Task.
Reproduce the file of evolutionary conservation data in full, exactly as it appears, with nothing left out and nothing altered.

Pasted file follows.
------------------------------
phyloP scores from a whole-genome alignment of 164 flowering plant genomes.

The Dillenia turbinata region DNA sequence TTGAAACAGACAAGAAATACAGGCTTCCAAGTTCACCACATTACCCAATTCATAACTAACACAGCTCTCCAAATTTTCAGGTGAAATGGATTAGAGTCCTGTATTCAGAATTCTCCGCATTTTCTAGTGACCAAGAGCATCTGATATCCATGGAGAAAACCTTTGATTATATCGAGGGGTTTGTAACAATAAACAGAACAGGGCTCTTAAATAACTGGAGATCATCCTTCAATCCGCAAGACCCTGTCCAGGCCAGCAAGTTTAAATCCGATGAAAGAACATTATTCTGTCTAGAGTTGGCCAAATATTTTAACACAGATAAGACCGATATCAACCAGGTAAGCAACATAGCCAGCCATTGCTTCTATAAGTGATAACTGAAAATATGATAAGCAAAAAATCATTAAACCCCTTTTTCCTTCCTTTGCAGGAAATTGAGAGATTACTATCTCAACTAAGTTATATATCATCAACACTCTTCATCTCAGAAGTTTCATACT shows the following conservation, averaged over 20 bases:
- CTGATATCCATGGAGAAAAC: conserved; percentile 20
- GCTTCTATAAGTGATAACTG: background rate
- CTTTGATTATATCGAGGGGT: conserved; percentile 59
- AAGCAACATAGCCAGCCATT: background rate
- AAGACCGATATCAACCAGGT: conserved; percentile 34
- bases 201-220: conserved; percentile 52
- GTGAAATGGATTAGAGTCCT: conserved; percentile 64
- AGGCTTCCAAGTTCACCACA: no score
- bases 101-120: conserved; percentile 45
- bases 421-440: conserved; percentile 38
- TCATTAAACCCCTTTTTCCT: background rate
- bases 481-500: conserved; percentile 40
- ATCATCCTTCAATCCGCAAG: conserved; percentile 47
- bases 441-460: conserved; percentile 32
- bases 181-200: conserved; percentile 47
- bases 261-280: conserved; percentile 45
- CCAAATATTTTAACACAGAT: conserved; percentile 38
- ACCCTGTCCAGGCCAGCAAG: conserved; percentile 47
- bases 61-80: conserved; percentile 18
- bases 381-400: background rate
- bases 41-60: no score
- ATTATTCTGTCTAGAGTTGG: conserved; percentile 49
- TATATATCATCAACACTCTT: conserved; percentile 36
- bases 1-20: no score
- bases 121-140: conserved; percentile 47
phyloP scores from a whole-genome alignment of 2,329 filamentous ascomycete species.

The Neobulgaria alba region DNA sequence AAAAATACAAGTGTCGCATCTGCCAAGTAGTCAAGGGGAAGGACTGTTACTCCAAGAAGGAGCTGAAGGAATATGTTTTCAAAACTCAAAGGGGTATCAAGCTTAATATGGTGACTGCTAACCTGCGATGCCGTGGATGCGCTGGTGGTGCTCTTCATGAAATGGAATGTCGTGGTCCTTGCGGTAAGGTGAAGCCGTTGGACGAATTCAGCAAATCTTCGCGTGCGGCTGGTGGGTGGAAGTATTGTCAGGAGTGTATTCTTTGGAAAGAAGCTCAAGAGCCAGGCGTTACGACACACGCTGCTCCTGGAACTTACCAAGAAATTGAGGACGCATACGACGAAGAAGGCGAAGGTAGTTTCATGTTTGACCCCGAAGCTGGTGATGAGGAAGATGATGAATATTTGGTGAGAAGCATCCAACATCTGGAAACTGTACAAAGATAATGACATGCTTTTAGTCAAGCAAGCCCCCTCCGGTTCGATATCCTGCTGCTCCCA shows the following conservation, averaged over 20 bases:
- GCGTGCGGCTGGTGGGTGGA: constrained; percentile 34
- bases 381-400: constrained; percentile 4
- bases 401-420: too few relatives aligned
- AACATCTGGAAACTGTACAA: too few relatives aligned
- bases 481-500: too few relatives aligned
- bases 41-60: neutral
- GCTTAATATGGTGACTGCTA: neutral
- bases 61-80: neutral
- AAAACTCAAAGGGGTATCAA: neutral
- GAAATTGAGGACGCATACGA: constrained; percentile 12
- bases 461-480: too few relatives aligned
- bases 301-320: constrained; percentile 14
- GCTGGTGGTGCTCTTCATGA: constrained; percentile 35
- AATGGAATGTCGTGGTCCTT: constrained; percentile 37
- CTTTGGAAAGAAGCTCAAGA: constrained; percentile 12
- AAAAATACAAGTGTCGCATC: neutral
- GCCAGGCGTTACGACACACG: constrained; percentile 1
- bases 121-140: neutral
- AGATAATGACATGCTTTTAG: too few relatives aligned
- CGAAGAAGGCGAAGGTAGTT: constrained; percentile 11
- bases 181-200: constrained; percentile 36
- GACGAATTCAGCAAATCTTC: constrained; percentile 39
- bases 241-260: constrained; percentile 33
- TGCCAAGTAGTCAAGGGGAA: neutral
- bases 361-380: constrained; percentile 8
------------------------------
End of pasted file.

phyloP scores from a whole-genome alignment of 164 flowering plant genomes.

The Dillenia turbinata region DNA sequence TTGAAACAGACAAGAAATACAGGCTTCCAAGTTCACCACATTACCCAATTCATAACTAACACAGCTCTCCAAATTTTCAGGTGAAATGGATTAGAGTCCTGTATTCAGAATTCTCCGCATTTTCTAGTGACCAAGAGCATCTGATATCCATGGAGAAAACCTTTGATTATATCGAGGGGTTTGTAACAATAAACAGAACAGGGCTCTTAAATAACTGGAGATCATCCTTCAATCCGCAAGACCCTGTCCAGGCCAGCAAGTTTAAATCCGATGAAAGAACATTATTCTGTCTAGAGTTGGCCAAATATTTTAACACAGATAAGACCGATATCAACCAGGTAAGCAACATAGCCAGCCATTGCTTCTATAAGTGATAACTGAAAATATGATAAGCAAAAAATCATTAAACCCCTTTTTCCTTCCTTTGCAGGAAATTGAGAGATTACTATCTCAACTAAGTTATATATCATCAACACTCTTCATCTCAGAAGTTTCATACT shows the following conservation, averaged over 20 bases:
- CTGATATCCATGGAGAAAAC: conserved; percentile 20
- GCTTCTATAAGTGATAACTG: background rate
- CTTTGATTATATCGAGGGGT: conserved; percentile 59
- AAGCAACATAGCCAGCCATT: background rate
- AAGACCGATATCAACCAGGT: conserved; percentile 34
- bases 201-220: conserved; percentile 52
- GTGAAATGGATTAGAGTCCT: conserved; percentile 64
- AGGCTTCCAAGTTCACCACA: no score
- bases 101-120: conserved; percentile 45
- bases 421-440: conserved; percentile 38
- TCATTAAACCCCTTTTTCCT: background rate
- bases 481-500: conserved; percentile 40
- ATCATCCTTCAATCCGCAAG: conserved; percentile 47
- bases 441-460: conserved; percentile 32
- bases 181-200: conserved; percentile 47
- bases 261-280: conserved; percentile 45
- CCAAATATTTTAACACAGAT: conserved; percentile 38
- ACCCTGTCCAGGCCAGCAAG: conserved; percentile 47
- bases 61-80: conserved; percentile 18
- bases 381-400: background rate
- bases 41-60: no score
- ATTATTCTGTCTAGAGTTGG: conserved; percentile 49
- TATATATCATCAACACTCTT: conserved; percentile 36
- bases 1-20: no score
- bases 121-140: conserved; percentile 47
phyloP scores from a whole-genome alignment of 2,329 filamentous ascomycete species.

The Neobulgaria alba region DNA sequence AAAAATACAAGTGTCGCATCTGCCAAGTAGTCAAGGGGAAGGACTGTTACTCCAAGAAGGAGCTGAAGGAATATGTTTTCAAAACTCAAAGGGGTATCAAGCTTAATATGGTGACTGCTAACCTGCGATGCCGTGGATGCGCTGGTGGTGCTCTTCATGAAATGGAATGTCGTGGTCCTTGCGGTAAGGTGAAGCCGTTGGACGAATTCAGCAAATCTTCGCGTGCGGCTGGTGGGTGGAAGTATTGTCAGGAGTGTATTCTTTGGAAAGAAGCTCAAGAGCCAGGCGTTACGACACACGCTGCTCCTGGAACTTACCAAGAAATTGAGGACGCATACGACGAAGAAGGCGAAGGTAGTTTCATGTTTGACCCCGAAGCTGGTGATGAGGAAGATGATGAATATTTGGTGAGAAGCATCCAACATCTGGAAACTGTACAAAGATAATGACATGCTTTTAGTCAAGCAAGCCCCCTCCGGTTCGATATCCTGCTGCTCCCA shows the following conservation, averaged over 20 bases:
- GCGTGCGGCTGGTGGGTGGA: constrained; percentile 34
- bases 381-400: constrained; percentile 4
- bases 401-420: too few relatives aligned
- AACATCTGGAAACTGTACAA: too few relatives aligned
- bases 481-500: too few relatives aligned
- bases 41-60: neutral
- GCTTAATATGGTGACTGCTA: neutral
- bases 61-80: neutral
- AAAACTCAAAGGGGTATCAA: neutral
- GAAATTGAGGACGCATACGA: constrained; percentile 12
- bases 461-480: too few relatives aligned
- bases 301-320: constrained; percentile 14
- GCTGGTGGTGCTCTTCATGA: constrained; percentile 35
- AATGGAATGTCGTGGTCCTT: constrained; percentile 37
- CTTTGGAAAGAAGCTCAAGA: constrained; percentile 12
- AAAAATACAAGTGTCGCATC: neutral
- GCCAGGCGTTACGACACACG: constrained; percentile 1
- bases 121-140: neutral
- AGATAATGACATGCTTTTAG: too few relatives aligned
- CGAAGAAGGCGAAGGTAGTT: constrained; percentile 11
- bases 181-200: constrained; percentile 36
- GACGAATTCAGCAAATCTTC: constrained; percentile 39
- bases 241-260: constrained; percentile 33
- TGCCAAGTAGTCAAGGGGAA: neutral
- bases 361-380: constrained; percentile 8